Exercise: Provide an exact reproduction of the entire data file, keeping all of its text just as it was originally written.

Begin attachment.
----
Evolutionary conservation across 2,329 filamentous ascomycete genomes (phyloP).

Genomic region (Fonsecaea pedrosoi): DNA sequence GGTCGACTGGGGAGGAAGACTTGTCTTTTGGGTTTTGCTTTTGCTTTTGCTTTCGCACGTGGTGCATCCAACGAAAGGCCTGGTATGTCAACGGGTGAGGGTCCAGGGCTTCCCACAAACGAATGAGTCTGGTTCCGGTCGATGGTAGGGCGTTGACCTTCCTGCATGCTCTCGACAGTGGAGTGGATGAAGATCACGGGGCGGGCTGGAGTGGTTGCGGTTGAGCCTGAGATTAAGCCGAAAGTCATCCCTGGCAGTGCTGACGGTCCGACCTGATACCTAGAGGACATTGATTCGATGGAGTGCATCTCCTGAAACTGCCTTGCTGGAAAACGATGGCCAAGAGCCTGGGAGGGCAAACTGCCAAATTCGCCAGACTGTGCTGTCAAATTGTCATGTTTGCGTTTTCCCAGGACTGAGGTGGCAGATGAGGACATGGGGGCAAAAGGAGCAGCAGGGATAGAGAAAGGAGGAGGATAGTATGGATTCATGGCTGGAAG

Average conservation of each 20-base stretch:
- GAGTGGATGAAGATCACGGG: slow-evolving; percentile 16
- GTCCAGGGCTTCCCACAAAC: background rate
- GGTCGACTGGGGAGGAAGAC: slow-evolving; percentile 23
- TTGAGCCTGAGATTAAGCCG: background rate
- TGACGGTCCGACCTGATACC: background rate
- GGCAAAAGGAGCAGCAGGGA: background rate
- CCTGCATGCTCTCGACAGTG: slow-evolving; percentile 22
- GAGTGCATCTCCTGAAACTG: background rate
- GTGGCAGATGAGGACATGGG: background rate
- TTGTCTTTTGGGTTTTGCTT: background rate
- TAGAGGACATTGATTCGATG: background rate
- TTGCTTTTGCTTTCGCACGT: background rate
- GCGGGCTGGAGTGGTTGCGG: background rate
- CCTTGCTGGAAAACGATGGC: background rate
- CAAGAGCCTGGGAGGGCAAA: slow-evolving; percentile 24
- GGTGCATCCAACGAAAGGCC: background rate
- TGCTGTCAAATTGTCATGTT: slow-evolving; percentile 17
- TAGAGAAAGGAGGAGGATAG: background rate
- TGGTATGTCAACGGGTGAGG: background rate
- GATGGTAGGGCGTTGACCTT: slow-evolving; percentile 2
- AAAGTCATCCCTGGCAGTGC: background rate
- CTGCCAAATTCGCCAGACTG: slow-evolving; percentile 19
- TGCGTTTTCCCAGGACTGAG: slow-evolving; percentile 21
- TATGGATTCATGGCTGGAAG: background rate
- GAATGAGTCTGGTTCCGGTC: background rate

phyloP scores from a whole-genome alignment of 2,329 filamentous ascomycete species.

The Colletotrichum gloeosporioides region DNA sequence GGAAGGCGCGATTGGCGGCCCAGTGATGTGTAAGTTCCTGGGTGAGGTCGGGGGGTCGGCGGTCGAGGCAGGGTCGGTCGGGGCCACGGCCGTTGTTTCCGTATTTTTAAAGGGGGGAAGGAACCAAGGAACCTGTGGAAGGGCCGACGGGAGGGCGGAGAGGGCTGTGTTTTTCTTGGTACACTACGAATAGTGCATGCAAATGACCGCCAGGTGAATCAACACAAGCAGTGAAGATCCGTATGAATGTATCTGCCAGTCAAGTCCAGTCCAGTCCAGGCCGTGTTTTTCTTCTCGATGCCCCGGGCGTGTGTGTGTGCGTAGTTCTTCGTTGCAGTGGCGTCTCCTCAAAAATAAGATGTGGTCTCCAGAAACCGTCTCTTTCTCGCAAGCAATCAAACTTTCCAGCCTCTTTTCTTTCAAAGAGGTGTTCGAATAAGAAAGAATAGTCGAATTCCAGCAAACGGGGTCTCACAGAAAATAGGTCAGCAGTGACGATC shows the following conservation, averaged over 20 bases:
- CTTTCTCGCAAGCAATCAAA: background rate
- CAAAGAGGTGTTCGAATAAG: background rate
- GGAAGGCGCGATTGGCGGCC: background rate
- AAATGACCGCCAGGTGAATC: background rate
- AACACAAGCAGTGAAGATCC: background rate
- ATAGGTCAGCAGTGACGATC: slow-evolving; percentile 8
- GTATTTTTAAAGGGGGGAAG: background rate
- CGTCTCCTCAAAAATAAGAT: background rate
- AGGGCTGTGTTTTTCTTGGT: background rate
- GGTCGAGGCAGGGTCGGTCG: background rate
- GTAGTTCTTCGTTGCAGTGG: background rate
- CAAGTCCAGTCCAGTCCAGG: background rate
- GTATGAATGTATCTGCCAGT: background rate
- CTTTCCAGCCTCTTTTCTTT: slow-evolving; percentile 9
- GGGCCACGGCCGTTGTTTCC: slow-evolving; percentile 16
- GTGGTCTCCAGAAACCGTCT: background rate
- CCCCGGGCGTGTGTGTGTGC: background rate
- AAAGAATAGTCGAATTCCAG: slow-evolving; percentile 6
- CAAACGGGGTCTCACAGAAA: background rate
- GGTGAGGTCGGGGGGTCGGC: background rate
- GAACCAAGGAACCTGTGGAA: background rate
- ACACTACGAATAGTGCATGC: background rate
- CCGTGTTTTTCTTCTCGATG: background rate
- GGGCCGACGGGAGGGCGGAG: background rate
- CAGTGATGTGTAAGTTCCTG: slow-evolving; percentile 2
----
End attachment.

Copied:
Evolutionary conservation across 2,329 filamentous ascomycete genomes (phyloP).

Genomic region (Fonsecaea pedrosoi): DNA sequence GGTCGACTGGGGAGGAAGACTTGTCTTTTGGGTTTTGCTTTTGCTTTTGCTTTCGCACGTGGTGCATCCAACGAAAGGCCTGGTATGTCAACGGGTGAGGGTCCAGGGCTTCCCACAAACGAATGAGTCTGGTTCCGGTCGATGGTAGGGCGTTGACCTTCCTGCATGCTCTCGACAGTGGAGTGGATGAAGATCACGGGGCGGGCTGGAGTGGTTGCGGTTGAGCCTGAGATTAAGCCGAAAGTCATCCCTGGCAGTGCTGACGGTCCGACCTGATACCTAGAGGACATTGATTCGATGGAGTGCATCTCCTGAAACTGCCTTGCTGGAAAACGATGGCCAAGAGCCTGGGAGGGCAAACTGCCAAATTCGCCAGACTGTGCTGTCAAATTGTCATGTTTGCGTTTTCCCAGGACTGAGGTGGCAGATGAGGACATGGGGGCAAAAGGAGCAGCAGGGATAGAGAAAGGAGGAGGATAGTATGGATTCATGGCTGGAAG

Average conservation of each 20-base stretch:
- GAGTGGATGAAGATCACGGG: slow-evolving; percentile 16
- GTCCAGGGCTTCCCACAAAC: background rate
- GGTCGACTGGGGAGGAAGAC: slow-evolving; percentile 23
- TTGAGCCTGAGATTAAGCCG: background rate
- TGACGGTCCGACCTGATACC: background rate
- GGCAAAAGGAGCAGCAGGGA: background rate
- CCTGCATGCTCTCGACAGTG: slow-evolving; percentile 22
- GAGTGCATCTCCTGAAACTG: background rate
- GTGGCAGATGAGGACATGGG: background rate
- TTGTCTTTTGGGTTTTGCTT: background rate
- TAGAGGACATTGATTCGATG: background rate
- TTGCTTTTGCTTTCGCACGT: background rate
- GCGGGCTGGAGTGGTTGCGG: background rate
- CCTTGCTGGAAAACGATGGC: background rate
- CAAGAGCCTGGGAGGGCAAA: slow-evolving; percentile 24
- GGTGCATCCAACGAAAGGCC: background rate
- TGCTGTCAAATTGTCATGTT: slow-evolving; percentile 17
- TAGAGAAAGGAGGAGGATAG: background rate
- TGGTATGTCAACGGGTGAGG: background rate
- GATGGTAGGGCGTTGACCTT: slow-evolving; percentile 2
- AAAGTCATCCCTGGCAGTGC: background rate
- CTGCCAAATTCGCCAGACTG: slow-evolving; percentile 19
- TGCGTTTTCCCAGGACTGAG: slow-evolving; percentile 21
- TATGGATTCATGGCTGGAAG: background rate
- GAATGAGTCTGGTTCCGGTC: background rate

phyloP scores from a whole-genome alignment of 2,329 filamentous ascomycete species.

The Colletotrichum gloeosporioides region DNA sequence GGAAGGCGCGATTGGCGGCCCAGTGATGTGTAAGTTCCTGGGTGAGGTCGGGGGGTCGGCGGTCGAGGCAGGGTCGGTCGGGGCCACGGCCGTTGTTTCCGTATTTTTAAAGGGGGGAAGGAACCAAGGAACCTGTGGAAGGGCCGACGGGAGGGCGGAGAGGGCTGTGTTTTTCTTGGTACACTACGAATAGTGCATGCAAATGACCGCCAGGTGAATCAACACAAGCAGTGAAGATCCGTATGAATGTATCTGCCAGTCAAGTCCAGTCCAGTCCAGGCCGTGTTTTTCTTCTCGATGCCCCGGGCGTGTGTGTGTGCGTAGTTCTTCGTTGCAGTGGCGTCTCCTCAAAAATAAGATGTGGTCTCCAGAAACCGTCTCTTTCTCGCAAGCAATCAAACTTTCCAGCCTCTTTTCTTTCAAAGAGGTGTTCGAATAAGAAAGAATAGTCGAATTCCAGCAAACGGGGTCTCACAGAAAATAGGTCAGCAGTGACGATC shows the following conservation, averaged over 20 bases:
- CTTTCTCGCAAGCAATCAAA: background rate
- CAAAGAGGTGTTCGAATAAG: background rate
- GGAAGGCGCGATTGGCGGCC: background rate
- AAATGACCGCCAGGTGAATC: background rate
- AACACAAGCAGTGAAGATCC: background rate
- ATAGGTCAGCAGTGACGATC: slow-evolving; percentile 8
- GTATTTTTAAAGGGGGGAAG: background rate
- CGTCTCCTCAAAAATAAGAT: background rate
- AGGGCTGTGTTTTTCTTGGT: background rate
- GGTCGAGGCAGGGTCGGTCG: background rate
- GTAGTTCTTCGTTGCAGTGG: background rate
- CAAGTCCAGTCCAGTCCAGG: background rate
- GTATGAATGTATCTGCCAGT: background rate
- CTTTCCAGCCTCTTTTCTTT: slow-evolving; percentile 9
- GGGCCACGGCCGTTGTTTCC: slow-evolving; percentile 16
- GTGGTCTCCAGAAACCGTCT: background rate
- CCCCGGGCGTGTGTGTGTGC: background rate
- AAAGAATAGTCGAATTCCAG: slow-evolving; percentile 6
- CAAACGGGGTCTCACAGAAA: background rate
- GGTGAGGTCGGGGGGTCGGC: background rate
- GAACCAAGGAACCTGTGGAA: background rate
- ACACTACGAATAGTGCATGC: background rate
- CCGTGTTTTTCTTCTCGATG: background rate
- GGGCCGACGGGAGGGCGGAG: background rate
- CAGTGATGTGTAAGTTCCTG: slow-evolving; percentile 2